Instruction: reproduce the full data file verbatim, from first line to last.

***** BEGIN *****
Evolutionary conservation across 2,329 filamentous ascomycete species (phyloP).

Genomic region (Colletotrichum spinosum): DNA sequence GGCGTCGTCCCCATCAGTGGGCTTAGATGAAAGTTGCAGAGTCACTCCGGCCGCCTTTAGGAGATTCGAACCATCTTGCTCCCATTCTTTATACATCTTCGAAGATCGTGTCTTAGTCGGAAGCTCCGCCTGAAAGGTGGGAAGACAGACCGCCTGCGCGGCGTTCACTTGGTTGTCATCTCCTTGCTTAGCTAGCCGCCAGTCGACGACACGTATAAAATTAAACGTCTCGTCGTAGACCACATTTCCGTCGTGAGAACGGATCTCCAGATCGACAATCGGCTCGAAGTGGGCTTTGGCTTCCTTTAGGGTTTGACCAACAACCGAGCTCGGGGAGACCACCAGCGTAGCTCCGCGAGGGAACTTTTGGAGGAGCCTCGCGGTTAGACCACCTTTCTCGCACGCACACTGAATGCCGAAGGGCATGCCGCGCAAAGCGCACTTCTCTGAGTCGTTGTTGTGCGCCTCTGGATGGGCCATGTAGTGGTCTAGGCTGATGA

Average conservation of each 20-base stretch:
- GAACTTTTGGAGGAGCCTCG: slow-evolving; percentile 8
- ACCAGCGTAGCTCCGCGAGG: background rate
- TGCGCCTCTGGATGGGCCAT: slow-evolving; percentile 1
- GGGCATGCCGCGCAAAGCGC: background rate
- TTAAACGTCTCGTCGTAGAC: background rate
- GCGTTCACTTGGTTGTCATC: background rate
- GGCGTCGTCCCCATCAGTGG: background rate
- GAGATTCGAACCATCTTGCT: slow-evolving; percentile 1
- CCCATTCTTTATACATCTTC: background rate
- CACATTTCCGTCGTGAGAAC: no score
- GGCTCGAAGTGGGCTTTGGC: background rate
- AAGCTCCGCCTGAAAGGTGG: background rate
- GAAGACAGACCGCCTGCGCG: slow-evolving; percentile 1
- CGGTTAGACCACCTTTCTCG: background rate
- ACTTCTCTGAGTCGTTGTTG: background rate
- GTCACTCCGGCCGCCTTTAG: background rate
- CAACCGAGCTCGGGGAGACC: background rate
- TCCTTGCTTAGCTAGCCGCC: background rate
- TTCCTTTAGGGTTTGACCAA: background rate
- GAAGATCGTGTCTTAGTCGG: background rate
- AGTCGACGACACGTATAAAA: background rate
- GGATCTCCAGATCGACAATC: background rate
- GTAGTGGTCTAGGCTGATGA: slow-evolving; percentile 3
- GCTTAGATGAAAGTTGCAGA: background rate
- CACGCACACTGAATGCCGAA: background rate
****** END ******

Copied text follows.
Evolutionary conservation across 2,329 filamentous ascomycete species (phyloP).

Genomic region (Colletotrichum spinosum): DNA sequence GGCGTCGTCCCCATCAGTGGGCTTAGATGAAAGTTGCAGAGTCACTCCGGCCGCCTTTAGGAGATTCGAACCATCTTGCTCCCATTCTTTATACATCTTCGAAGATCGTGTCTTAGTCGGAAGCTCCGCCTGAAAGGTGGGAAGACAGACCGCCTGCGCGGCGTTCACTTGGTTGTCATCTCCTTGCTTAGCTAGCCGCCAGTCGACGACACGTATAAAATTAAACGTCTCGTCGTAGACCACATTTCCGTCGTGAGAACGGATCTCCAGATCGACAATCGGCTCGAAGTGGGCTTTGGCTTCCTTTAGGGTTTGACCAACAACCGAGCTCGGGGAGACCACCAGCGTAGCTCCGCGAGGGAACTTTTGGAGGAGCCTCGCGGTTAGACCACCTTTCTCGCACGCACACTGAATGCCGAAGGGCATGCCGCGCAAAGCGCACTTCTCTGAGTCGTTGTTGTGCGCCTCTGGATGGGCCATGTAGTGGTCTAGGCTGATGA

Average conservation of each 20-base stretch:
- GAACTTTTGGAGGAGCCTCG: slow-evolving; percentile 8
- ACCAGCGTAGCTCCGCGAGG: background rate
- TGCGCCTCTGGATGGGCCAT: slow-evolving; percentile 1
- GGGCATGCCGCGCAAAGCGC: background rate
- TTAAACGTCTCGTCGTAGAC: background rate
- GCGTTCACTTGGTTGTCATC: background rate
- GGCGTCGTCCCCATCAGTGG: background rate
- GAGATTCGAACCATCTTGCT: slow-evolving; percentile 1
- CCCATTCTTTATACATCTTC: background rate
- CACATTTCCGTCGTGAGAAC: no score
- GGCTCGAAGTGGGCTTTGGC: background rate
- AAGCTCCGCCTGAAAGGTGG: background rate
- GAAGACAGACCGCCTGCGCG: slow-evolving; percentile 1
- CGGTTAGACCACCTTTCTCG: background rate
- ACTTCTCTGAGTCGTTGTTG: background rate
- GTCACTCCGGCCGCCTTTAG: background rate
- CAACCGAGCTCGGGGAGACC: background rate
- TCCTTGCTTAGCTAGCCGCC: background rate
- TTCCTTTAGGGTTTGACCAA: background rate
- GAAGATCGTGTCTTAGTCGG: background rate
- AGTCGACGACACGTATAAAA: background rate
- GGATCTCCAGATCGACAATC: background rate
- GTAGTGGTCTAGGCTGATGA: slow-evolving; percentile 3
- GCTTAGATGAAAGTTGCAGA: background rate
- CACGCACACTGAATGCCGAA: background rate